Mary Russell seeks to counter my letter of 23 September (‘The political parties that demand an Irish language act cannot themselves speak it’) by arguing by analogy.
Supporters of gay rights, she writes, need not be gay; supporters of abortion need not be women only (‘There is no need for those who lobby for the Irish language to be able to speak it,’ Oct 4).
Her analogies do not work.
A heterosexual supporter of gay rights would have to change his orientation to become gay; a male supporter of abortion would have to change to sex to become a woman – and even then he would not be able to bear children, still less destroy them in the womb.
Supporters of Irish need only learn and use Irish to make clear their commitment to Irish. All they have to do is attend classes in the language (or they could have tried to pay attention in school as so many of them did not).
Rather than expressing indignation from the other side of the border Mary Russell should ask herself why so many self-styled supporters of Irish have no competence in the language; they claim that the tongue is essential to their Irish identity but they have for the most part only a limited ability in speaking it.
Why is that so? If it matters so much then they should be able to give the rest of us an example by their knowledge of the language; at the moment it would seem that Irish language agitation is just a way of annoying unionists.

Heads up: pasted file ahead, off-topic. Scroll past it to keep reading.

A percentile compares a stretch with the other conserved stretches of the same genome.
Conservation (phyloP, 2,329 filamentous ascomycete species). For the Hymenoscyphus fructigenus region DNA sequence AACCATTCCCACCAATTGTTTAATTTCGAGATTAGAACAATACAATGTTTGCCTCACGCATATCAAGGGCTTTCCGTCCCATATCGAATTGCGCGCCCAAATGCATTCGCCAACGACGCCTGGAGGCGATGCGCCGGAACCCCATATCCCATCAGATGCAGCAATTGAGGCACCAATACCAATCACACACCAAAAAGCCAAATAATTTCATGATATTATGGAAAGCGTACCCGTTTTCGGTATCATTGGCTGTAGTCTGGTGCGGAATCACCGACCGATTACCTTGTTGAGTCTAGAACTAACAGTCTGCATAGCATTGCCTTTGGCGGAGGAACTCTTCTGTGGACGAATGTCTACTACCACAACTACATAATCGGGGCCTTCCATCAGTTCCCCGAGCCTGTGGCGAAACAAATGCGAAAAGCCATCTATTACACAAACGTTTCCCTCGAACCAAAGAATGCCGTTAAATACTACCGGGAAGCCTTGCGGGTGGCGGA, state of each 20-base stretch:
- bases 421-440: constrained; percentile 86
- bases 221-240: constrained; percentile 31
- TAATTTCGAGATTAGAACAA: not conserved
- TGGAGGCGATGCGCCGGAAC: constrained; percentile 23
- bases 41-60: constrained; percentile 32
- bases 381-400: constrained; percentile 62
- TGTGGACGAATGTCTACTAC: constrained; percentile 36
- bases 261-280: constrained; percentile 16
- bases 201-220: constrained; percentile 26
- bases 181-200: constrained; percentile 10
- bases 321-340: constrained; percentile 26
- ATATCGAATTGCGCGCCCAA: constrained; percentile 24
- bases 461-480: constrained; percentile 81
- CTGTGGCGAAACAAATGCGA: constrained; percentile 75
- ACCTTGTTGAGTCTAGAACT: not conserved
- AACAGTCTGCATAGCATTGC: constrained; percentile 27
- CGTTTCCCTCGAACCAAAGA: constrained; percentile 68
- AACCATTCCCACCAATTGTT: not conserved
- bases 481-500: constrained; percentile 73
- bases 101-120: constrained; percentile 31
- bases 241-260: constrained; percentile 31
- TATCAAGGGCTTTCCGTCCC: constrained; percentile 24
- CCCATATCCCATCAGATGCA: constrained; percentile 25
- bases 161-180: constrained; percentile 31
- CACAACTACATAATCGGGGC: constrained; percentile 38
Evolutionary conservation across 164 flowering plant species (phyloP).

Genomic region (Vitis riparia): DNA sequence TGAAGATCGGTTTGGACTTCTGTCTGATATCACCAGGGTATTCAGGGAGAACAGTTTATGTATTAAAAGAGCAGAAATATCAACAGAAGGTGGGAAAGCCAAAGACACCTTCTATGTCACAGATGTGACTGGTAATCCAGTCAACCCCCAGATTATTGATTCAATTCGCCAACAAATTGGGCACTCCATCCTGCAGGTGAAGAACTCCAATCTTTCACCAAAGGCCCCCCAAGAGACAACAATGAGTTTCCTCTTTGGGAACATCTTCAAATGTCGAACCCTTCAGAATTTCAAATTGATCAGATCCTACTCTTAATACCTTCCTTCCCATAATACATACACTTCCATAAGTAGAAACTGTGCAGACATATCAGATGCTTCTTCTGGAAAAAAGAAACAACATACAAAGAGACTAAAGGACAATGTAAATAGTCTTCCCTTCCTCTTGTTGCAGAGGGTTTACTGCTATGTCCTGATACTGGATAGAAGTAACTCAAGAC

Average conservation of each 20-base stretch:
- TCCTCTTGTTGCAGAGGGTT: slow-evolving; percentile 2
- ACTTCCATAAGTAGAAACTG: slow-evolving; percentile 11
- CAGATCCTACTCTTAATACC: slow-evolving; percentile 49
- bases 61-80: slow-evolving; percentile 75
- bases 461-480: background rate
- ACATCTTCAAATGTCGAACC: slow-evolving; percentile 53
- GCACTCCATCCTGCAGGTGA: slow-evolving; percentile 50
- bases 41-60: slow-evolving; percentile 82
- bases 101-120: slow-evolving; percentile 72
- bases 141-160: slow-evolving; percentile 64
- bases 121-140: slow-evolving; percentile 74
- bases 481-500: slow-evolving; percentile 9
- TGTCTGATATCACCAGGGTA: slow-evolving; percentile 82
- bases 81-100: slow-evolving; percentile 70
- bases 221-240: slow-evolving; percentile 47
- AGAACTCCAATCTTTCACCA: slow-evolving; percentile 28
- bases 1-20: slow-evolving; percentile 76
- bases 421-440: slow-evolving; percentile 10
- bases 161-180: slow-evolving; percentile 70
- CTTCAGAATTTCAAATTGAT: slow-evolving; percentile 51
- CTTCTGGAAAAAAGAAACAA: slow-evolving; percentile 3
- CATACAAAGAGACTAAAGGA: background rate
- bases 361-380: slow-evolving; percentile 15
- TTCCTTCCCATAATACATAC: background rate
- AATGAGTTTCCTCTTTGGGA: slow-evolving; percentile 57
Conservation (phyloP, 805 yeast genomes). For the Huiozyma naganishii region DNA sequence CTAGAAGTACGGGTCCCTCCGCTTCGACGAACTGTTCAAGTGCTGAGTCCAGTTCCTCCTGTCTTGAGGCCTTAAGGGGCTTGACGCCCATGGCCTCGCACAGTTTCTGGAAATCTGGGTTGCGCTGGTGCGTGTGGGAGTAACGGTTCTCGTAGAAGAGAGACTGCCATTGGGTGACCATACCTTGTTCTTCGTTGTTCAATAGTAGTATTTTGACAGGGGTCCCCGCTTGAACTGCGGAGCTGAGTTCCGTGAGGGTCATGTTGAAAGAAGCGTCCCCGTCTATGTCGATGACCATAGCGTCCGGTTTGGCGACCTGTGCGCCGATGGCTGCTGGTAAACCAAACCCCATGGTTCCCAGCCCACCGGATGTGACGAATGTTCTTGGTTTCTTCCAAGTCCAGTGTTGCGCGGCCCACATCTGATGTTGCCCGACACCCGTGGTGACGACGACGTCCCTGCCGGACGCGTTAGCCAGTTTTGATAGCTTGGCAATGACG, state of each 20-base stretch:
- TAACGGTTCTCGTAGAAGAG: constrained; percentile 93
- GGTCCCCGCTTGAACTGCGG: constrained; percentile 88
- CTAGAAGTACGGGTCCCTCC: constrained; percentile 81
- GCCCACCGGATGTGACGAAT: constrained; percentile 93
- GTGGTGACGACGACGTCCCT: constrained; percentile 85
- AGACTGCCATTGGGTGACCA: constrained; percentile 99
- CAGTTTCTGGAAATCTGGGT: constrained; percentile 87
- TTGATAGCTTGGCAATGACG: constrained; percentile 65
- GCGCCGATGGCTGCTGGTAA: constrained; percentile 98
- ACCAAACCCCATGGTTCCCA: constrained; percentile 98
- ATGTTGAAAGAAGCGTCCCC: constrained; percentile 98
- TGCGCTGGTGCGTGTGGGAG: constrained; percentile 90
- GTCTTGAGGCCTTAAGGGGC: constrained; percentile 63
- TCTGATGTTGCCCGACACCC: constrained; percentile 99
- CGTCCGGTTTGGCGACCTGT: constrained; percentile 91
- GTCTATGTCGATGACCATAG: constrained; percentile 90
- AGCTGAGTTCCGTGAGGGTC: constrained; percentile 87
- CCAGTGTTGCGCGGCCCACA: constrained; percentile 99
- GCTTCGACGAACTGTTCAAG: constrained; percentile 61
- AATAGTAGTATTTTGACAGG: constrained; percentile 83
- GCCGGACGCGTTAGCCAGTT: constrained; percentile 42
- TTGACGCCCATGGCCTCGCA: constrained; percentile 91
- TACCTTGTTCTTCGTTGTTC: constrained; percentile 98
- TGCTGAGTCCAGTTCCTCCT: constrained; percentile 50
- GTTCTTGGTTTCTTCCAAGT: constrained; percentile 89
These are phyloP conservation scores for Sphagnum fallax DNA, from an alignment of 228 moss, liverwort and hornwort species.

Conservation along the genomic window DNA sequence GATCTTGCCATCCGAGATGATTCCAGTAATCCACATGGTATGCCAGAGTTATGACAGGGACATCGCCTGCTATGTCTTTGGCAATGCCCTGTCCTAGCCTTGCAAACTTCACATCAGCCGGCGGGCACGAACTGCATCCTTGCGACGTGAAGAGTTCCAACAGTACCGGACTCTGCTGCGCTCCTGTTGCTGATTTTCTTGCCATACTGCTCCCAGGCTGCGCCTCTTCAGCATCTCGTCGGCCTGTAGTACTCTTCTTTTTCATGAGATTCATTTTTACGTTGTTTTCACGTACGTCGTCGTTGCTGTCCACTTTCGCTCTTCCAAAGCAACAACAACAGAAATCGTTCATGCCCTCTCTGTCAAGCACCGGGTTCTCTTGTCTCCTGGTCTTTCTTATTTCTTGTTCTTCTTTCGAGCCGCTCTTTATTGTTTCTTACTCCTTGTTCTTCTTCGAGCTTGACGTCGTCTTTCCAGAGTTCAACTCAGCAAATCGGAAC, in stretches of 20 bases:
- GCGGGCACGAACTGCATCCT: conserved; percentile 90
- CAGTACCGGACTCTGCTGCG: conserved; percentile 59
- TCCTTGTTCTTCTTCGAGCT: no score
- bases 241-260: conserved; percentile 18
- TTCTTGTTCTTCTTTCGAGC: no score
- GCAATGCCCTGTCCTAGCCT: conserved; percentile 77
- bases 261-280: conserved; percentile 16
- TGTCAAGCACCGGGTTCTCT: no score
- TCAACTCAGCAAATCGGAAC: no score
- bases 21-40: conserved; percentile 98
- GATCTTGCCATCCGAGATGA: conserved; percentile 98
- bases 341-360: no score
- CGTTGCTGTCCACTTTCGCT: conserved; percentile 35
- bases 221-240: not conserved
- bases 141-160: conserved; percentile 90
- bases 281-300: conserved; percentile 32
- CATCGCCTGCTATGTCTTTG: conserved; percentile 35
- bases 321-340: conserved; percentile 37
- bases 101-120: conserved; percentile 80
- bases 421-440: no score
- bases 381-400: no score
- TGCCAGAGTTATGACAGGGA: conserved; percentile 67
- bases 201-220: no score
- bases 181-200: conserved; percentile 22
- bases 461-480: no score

Mary Russell tells us that an Irish language act – I assume that is what she means by recognition of Irish – is the acceptance of an Irish tradition in Northern Ireland.
If so few can speak the language or use it regularly then what is the importance of this tradition?
And must Irishness be defined solely in relation to the Irish language?
The figures that Mary Russell quotes hardly support her case. If only 0.2% of the population use Irish as their first language then there is little evidence of genuine demand, still less of need.
The same can be said for the paltry number of pupils in Irish medium schools – 5,526.
There are no monoglot Irish speakers; all Irish speakers are able to speak and read English.
The practical case for additional protection for Irish has no merit. The present system of public provision for education in Irish in schools and universities is sufficient.
There is no need for bilingual street signs, still less for Irish language quotas in the civil service.
I will conclude by noting that Mary Russell does not say how much (or how little) Irish she knows; or what use she makes of the language. Her letter was written in English so I assume that is her first language.
C.D.C. Armstrong, Belfast, BT12